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Pain, our worst nightmare

Author: Dr Ros Taylor, Clinical Director, Hospice UK
07 October 2016
  • Papaver somniferum, the opium poppy

Dostoyevsky said, most of the suffering in this world comes about by leaving things unsaid. This is certainly a huge problem in palliative care, but for me, an even worse problem is the lack of confidence and availability, worldwide, of simple good pain control for millions of dying people.

We are getting better at conversations about ‘goals of care’, but no one can pursue their goals if everything hurts; they can’t sleep or move because of pain.

Tomorrow is World Hospice and Palliative Care Day and the focus is on untreated pain around the world.

The paradox is that, while we fear pain, we also fear painkillers. Pain is people's greatest fear – numerous studies (1) in the last 30 years have confirmed that what is most important to people is to have their pain controlled.

Pain is distracting, demoralising, depressing – it reduces appetite for food and for life. Today I met June – her cancer pain was much better. She said that two days ago, in agony, she was ready to give up on life. Today she was smiling, eating and planning.

Dame Cicely Saunders talked about total pain (2). She coined this concept that has underpinned hospice and palliative care for 50 years. She realised that the losses faced by those diagnosed with a terminal illness are never just physical. Losses relate to identity, to employment, to mood, to relationships, to self-esteem. She described these ‘losses’ as psychological, social and spiritual pain.

The physical pain, however, is where she did her ground-breaking research. She clarified and simplified our approach to using morphine and her regimes are still used today – just not not widely enough.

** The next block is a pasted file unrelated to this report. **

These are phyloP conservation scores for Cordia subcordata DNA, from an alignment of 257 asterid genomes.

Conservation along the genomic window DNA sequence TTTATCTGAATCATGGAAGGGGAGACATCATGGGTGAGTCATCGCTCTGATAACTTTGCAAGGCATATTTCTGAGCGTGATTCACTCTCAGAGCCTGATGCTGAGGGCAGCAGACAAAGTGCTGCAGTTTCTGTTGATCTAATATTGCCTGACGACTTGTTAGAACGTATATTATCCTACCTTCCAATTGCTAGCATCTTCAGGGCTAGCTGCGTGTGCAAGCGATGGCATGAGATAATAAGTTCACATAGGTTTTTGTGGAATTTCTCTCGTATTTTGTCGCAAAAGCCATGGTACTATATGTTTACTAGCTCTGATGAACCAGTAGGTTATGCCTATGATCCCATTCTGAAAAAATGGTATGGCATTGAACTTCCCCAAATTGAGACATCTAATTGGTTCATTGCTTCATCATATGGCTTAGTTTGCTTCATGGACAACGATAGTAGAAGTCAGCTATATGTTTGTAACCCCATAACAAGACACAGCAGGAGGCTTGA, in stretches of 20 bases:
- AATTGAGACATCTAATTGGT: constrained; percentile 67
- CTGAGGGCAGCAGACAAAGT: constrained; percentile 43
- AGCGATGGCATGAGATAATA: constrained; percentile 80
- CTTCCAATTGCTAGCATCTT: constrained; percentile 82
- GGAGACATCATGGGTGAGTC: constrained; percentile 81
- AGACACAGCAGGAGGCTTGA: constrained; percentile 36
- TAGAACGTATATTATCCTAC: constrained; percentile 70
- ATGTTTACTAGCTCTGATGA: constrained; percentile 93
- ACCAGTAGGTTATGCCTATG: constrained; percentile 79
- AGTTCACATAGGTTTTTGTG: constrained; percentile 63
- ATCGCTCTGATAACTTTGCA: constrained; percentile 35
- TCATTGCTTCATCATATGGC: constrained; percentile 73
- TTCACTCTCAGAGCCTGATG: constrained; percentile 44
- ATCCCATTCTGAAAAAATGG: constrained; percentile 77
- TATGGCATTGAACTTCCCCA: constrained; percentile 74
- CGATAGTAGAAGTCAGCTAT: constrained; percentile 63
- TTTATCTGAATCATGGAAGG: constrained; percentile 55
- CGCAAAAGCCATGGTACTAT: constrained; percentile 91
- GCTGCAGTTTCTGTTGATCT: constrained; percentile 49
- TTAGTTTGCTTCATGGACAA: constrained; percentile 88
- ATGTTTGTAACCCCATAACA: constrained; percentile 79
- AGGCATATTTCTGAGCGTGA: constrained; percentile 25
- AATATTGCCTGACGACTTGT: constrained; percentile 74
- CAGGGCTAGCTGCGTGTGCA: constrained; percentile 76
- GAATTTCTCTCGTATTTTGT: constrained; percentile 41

A few words about morphine. It is one of our oldest painkillers and it is still the best. It originates from the poppy, Papaver somniferum and in the west we have access to morphine in liquid form, tablet form, long-acting versions, suppositories and injections. We are adept at using it and, when used well, it can help over 90% of severe pain.

However the myths related to morphine persist in society and restrict its availability to most of the world's population.

There is fear of morphine, opiophobia. It is feared not as a painkiller but as a killer. The fears relate to addiction, criminality, lethality and side effects. This has led to huge restrictions at government level, often in the countries that produce the most morphine.

Even where it is available the bureaucracy is often enormous. For instance, in Armenia four doctors must sign a morphine prescription. In Russia there are increasing suicides due to unbearable pain and poor access to opioids. In India, where 80% of the worlds morphine is actually grown and produced, only 4% of the million people with terminal cancer pain receive morphine. A glimmer of hope is that the bureaucracy in India is improving slowly due to the enormous efforts of founder and chairman of Pallium India, Dr M.R. Rajagopal.